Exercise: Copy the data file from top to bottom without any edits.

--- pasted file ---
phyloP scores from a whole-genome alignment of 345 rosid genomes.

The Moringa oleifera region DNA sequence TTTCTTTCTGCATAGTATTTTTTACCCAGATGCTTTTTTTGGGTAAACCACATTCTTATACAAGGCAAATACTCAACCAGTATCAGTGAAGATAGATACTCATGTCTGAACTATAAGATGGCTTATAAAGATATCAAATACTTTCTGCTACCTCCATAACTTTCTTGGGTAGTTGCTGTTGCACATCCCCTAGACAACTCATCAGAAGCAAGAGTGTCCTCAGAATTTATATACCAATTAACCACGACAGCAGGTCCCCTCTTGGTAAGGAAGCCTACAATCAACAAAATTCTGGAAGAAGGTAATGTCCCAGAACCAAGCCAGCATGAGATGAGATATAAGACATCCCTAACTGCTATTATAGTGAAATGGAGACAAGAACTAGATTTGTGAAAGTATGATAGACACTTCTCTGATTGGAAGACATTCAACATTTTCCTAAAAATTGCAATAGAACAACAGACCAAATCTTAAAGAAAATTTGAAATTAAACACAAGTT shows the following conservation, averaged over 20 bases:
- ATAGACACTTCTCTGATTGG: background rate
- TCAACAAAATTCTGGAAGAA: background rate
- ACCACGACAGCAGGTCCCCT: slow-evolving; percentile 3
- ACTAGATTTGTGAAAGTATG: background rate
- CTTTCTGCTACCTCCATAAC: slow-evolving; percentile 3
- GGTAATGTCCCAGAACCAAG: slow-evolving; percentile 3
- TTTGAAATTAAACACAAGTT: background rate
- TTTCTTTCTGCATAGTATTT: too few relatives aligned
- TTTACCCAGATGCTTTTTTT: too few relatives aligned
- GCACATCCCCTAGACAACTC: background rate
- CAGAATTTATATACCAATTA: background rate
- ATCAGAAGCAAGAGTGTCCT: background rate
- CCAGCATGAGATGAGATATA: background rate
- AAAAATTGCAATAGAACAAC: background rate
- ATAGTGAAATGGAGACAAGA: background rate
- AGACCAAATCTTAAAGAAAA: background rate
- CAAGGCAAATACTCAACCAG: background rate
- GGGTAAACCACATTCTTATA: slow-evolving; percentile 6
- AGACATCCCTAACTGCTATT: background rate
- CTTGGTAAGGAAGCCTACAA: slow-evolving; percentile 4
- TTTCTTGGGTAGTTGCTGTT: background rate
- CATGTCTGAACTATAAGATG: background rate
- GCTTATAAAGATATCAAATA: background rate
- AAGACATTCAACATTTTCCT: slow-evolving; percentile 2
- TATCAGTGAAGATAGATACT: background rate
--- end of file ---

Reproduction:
phyloP scores from a whole-genome alignment of 345 rosid genomes.

The Moringa oleifera region DNA sequence TTTCTTTCTGCATAGTATTTTTTACCCAGATGCTTTTTTTGGGTAAACCACATTCTTATACAAGGCAAATACTCAACCAGTATCAGTGAAGATAGATACTCATGTCTGAACTATAAGATGGCTTATAAAGATATCAAATACTTTCTGCTACCTCCATAACTTTCTTGGGTAGTTGCTGTTGCACATCCCCTAGACAACTCATCAGAAGCAAGAGTGTCCTCAGAATTTATATACCAATTAACCACGACAGCAGGTCCCCTCTTGGTAAGGAAGCCTACAATCAACAAAATTCTGGAAGAAGGTAATGTCCCAGAACCAAGCCAGCATGAGATGAGATATAAGACATCCCTAACTGCTATTATAGTGAAATGGAGACAAGAACTAGATTTGTGAAAGTATGATAGACACTTCTCTGATTGGAAGACATTCAACATTTTCCTAAAAATTGCAATAGAACAACAGACCAAATCTTAAAGAAAATTTGAAATTAAACACAAGTT shows the following conservation, averaged over 20 bases:
- ATAGACACTTCTCTGATTGG: background rate
- TCAACAAAATTCTGGAAGAA: background rate
- ACCACGACAGCAGGTCCCCT: slow-evolving; percentile 3
- ACTAGATTTGTGAAAGTATG: background rate
- CTTTCTGCTACCTCCATAAC: slow-evolving; percentile 3
- GGTAATGTCCCAGAACCAAG: slow-evolving; percentile 3
- TTTGAAATTAAACACAAGTT: background rate
- TTTCTTTCTGCATAGTATTT: too few relatives aligned
- TTTACCCAGATGCTTTTTTT: too few relatives aligned
- GCACATCCCCTAGACAACTC: background rate
- CAGAATTTATATACCAATTA: background rate
- ATCAGAAGCAAGAGTGTCCT: background rate
- CCAGCATGAGATGAGATATA: background rate
- AAAAATTGCAATAGAACAAC: background rate
- ATAGTGAAATGGAGACAAGA: background rate
- AGACCAAATCTTAAAGAAAA: background rate
- CAAGGCAAATACTCAACCAG: background rate
- GGGTAAACCACATTCTTATA: slow-evolving; percentile 6
- AGACATCCCTAACTGCTATT: background rate
- CTTGGTAAGGAAGCCTACAA: slow-evolving; percentile 4
- TTTCTTGGGTAGTTGCTGTT: background rate
- CATGTCTGAACTATAAGATG: background rate
- GCTTATAAAGATATCAAATA: background rate
- AAGACATTCAACATTTTCCT: slow-evolving; percentile 2
- TATCAGTGAAGATAGATACT: background rate